Bob Hoskins

    1. Hi Bob,

      The Hornby nameplate comes off quite easily by sliding a sharp knife underneath from one one side to the other, it is held in place by a couple of lugs in the centre section with very little glue.
      I only ensures any remaining lug was carefully cut flush to the side and didn’t need to file anything else down.
      I hope that helps.

  22. Hi Graham

    I am considering ordering one of the Rails of Sheffield D1 locos and my plan is to go for late BR liveried 31246 with a view to re numbering it as 31492 which was the only member of the class I saw. Is this feasible or are there detail differences between the two locos? Having looked at photographs I can see no obvious problem but I suspect that you will know better than me!


    Barry Thirlwall .

    1. Hi,

      I would need to closely check photos of the two locos at the same time period you are wanting to model, I don’t have records of any boiler changes etc so if you have any relevant picture scans I would be happy to take a look for you.

  23. Hi Graham
    Having difficulty in locating pictures of 31492 to scan in from my own collection but I googled ” BR locomotive 31492″ and came up with an excellent shot of the loco c.1959/60 in its final condition. This is the period I am modelling. Unfortunately I can’t scan this for you because of copyright reasons but a comparison with the Rails locomotive of the same period (31246) doesn’t reveal any obvious difference. The RCTS book by Bradley doesn’t seem to highlight anything much so I will probably take a chance unless some more information comes to hand!
    Barry Thirlwall

  24. Hi Graham,

    Just wanting to see if you have any knowledge of the composition of the Guildford breakdown train in the 1960s.

    The train as far as research suggests consisted of a 45T crane (Bachmann make a model of this), a converted LSWR Ironclad brake third (which it seems is only available in kit form), and sometimes a brake van. By the 1960s this would appear to be a BR 20T van, but from the photos online it is hard to tell whether it had flush sides or not.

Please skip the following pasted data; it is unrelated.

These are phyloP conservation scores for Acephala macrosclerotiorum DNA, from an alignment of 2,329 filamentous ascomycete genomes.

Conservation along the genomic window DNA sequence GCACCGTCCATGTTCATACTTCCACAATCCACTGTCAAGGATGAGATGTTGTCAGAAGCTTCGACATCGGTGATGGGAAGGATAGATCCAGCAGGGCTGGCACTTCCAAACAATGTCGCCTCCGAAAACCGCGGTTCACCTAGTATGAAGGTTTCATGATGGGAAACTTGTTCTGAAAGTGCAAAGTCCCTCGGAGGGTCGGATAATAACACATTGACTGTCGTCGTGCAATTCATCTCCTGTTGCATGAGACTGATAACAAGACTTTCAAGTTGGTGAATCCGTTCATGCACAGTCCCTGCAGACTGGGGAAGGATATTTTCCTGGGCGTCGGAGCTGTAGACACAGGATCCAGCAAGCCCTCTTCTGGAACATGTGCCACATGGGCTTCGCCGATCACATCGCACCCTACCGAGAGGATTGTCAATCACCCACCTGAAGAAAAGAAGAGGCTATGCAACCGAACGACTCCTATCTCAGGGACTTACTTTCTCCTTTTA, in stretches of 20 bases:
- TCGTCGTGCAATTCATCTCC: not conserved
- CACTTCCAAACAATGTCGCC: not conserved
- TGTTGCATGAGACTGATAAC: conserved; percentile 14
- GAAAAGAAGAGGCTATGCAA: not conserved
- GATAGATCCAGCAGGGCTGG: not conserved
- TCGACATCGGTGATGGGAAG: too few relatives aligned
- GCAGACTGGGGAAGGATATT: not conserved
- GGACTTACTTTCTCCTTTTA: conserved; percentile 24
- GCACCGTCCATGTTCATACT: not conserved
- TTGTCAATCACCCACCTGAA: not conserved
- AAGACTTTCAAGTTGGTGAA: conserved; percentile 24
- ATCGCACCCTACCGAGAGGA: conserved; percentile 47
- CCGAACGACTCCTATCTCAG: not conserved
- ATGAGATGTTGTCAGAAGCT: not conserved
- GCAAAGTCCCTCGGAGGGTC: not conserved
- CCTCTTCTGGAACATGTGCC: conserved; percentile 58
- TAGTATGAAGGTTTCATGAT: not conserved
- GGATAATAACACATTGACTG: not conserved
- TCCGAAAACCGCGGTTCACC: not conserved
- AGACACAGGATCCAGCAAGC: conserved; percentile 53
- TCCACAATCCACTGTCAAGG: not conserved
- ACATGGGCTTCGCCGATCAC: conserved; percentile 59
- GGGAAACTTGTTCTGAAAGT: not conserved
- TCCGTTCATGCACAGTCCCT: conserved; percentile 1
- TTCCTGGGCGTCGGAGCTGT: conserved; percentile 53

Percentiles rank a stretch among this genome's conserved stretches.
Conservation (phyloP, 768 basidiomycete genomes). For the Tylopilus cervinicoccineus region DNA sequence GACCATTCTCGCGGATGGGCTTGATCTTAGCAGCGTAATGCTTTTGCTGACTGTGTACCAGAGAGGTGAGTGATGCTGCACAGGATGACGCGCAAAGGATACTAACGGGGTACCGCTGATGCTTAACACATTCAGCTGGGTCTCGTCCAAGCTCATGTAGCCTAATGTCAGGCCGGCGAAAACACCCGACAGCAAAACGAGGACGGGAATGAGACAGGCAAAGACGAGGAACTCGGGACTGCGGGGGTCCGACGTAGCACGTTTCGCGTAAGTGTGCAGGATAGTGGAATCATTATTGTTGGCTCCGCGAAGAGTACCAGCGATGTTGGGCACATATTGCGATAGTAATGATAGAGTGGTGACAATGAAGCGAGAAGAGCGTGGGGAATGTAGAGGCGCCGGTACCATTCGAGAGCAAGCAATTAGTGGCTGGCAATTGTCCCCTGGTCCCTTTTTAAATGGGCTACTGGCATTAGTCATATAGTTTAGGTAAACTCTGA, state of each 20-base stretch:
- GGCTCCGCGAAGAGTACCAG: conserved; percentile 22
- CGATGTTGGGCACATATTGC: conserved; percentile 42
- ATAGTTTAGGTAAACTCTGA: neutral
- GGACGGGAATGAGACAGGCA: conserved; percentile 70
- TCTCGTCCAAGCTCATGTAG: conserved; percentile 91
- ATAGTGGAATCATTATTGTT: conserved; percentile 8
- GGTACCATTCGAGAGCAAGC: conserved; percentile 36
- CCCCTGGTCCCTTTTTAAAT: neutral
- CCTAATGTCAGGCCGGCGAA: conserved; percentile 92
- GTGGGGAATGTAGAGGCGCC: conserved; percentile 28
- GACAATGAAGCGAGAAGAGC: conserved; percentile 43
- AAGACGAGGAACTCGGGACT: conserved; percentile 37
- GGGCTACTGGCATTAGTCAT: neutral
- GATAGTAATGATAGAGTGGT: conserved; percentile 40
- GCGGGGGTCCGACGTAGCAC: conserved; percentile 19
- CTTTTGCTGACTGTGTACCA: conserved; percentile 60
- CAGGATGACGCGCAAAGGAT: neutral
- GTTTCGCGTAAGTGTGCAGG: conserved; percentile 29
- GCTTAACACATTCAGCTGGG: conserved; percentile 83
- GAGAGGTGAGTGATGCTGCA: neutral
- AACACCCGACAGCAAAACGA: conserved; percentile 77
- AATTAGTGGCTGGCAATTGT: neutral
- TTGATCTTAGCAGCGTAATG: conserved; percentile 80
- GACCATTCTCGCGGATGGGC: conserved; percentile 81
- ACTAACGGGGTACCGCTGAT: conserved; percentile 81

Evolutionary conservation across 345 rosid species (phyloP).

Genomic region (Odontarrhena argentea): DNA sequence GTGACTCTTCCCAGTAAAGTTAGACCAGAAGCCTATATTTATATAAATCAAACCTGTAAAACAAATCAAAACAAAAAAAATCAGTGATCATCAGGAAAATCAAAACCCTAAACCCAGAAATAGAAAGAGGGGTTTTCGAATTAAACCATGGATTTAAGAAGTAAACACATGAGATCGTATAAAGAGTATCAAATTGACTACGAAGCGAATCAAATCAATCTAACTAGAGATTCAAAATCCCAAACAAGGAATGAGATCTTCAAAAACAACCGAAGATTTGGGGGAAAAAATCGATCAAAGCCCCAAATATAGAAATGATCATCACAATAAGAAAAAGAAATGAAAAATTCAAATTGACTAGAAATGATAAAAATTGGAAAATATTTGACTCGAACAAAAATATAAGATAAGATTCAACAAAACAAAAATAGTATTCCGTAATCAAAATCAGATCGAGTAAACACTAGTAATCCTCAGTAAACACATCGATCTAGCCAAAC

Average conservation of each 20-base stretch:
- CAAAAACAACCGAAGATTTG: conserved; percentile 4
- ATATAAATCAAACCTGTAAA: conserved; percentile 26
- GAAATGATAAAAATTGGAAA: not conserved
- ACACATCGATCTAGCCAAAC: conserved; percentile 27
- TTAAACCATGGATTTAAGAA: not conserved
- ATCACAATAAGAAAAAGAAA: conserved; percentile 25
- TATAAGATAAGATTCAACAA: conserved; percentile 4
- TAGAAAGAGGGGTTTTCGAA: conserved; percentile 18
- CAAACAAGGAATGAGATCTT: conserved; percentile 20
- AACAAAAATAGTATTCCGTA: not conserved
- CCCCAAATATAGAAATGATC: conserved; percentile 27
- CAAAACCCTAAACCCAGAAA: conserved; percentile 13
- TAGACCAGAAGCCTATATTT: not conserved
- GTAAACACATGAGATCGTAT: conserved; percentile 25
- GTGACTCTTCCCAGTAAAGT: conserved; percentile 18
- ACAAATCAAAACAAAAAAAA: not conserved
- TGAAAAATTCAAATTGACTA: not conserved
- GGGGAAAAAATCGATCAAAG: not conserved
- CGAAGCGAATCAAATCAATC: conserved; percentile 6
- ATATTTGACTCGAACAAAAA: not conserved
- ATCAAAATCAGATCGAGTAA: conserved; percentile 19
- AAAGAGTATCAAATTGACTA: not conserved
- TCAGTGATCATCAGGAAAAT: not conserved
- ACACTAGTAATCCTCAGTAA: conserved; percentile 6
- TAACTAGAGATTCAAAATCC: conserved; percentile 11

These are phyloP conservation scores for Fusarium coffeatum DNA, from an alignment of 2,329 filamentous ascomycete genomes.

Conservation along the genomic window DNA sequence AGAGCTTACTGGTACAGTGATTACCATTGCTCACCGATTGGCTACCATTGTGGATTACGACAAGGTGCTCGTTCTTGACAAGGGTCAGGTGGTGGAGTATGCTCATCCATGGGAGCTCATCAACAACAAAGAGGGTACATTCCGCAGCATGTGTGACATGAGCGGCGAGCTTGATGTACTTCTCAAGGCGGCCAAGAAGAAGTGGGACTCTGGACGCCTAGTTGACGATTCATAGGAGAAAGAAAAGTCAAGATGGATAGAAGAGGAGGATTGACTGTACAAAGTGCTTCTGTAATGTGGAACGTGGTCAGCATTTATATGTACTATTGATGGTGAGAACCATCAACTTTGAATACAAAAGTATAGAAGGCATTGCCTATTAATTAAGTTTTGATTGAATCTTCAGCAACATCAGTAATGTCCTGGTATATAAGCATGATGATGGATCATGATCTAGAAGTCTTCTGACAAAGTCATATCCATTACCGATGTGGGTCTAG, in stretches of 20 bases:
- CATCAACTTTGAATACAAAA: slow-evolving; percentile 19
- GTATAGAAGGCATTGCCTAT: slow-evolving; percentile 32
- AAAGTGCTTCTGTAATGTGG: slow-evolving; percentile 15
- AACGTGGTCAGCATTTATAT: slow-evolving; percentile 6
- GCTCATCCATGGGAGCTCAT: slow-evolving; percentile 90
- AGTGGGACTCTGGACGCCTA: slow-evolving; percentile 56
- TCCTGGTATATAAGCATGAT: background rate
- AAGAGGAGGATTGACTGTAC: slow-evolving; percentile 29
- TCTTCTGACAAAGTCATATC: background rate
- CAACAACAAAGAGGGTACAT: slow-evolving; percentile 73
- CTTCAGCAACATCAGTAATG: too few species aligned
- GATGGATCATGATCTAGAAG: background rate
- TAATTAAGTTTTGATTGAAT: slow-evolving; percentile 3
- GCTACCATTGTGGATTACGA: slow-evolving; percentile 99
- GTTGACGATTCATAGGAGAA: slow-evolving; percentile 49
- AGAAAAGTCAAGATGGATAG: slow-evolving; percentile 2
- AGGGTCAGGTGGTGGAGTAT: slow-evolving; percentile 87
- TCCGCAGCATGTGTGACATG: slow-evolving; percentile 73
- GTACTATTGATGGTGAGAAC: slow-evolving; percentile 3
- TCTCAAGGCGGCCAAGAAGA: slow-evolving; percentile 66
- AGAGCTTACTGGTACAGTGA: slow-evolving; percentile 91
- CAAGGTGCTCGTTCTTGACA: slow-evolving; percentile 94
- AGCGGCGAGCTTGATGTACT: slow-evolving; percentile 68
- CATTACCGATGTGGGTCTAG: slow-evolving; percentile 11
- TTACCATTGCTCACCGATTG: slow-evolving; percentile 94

The main queries I would like to find an answer to is 1) what was the exact type of brake van used in the train during the mid 60s, and 2) was the breakdown train on call at Guildford right up until the shed closed in 1967?

    Finally, if you ever get round to building that DMR Z class kit, I’d be interested in purchasing your Millholme model should you ever wish to sell it.


    1. Hi, the 1960s is a bit outside my usual time frame so unfortunately I do not have any further information than I think you already have.
      I am though pretty certain the crane would have continued to have been based at Guildford right up to the sheds closure.

      1. Thanks. I think the crane was still there in 1965 so it would probably still be there when the shed closed.

  25. Hello Graham,

    Having recently bought two Rapido ballast wagons in SR red oxide, I discovered this morning that I have in my possession one Bachmann (37-935) three-plank wagon, No.62942, bearing ED lettering. I assumed that this wagon, which is painted dark brown, must be a ballast wagon, but my research indicates that all SR ballast wagons were painted in red oxide up until Nationalisation. I can find no trace of this wagon number in any of my Southern Railway books.

    Could you possibly throw any light on this wagon? If not a ballast wagon, what was it used for?

    Thanks and Best Wishes,


Leave a Reply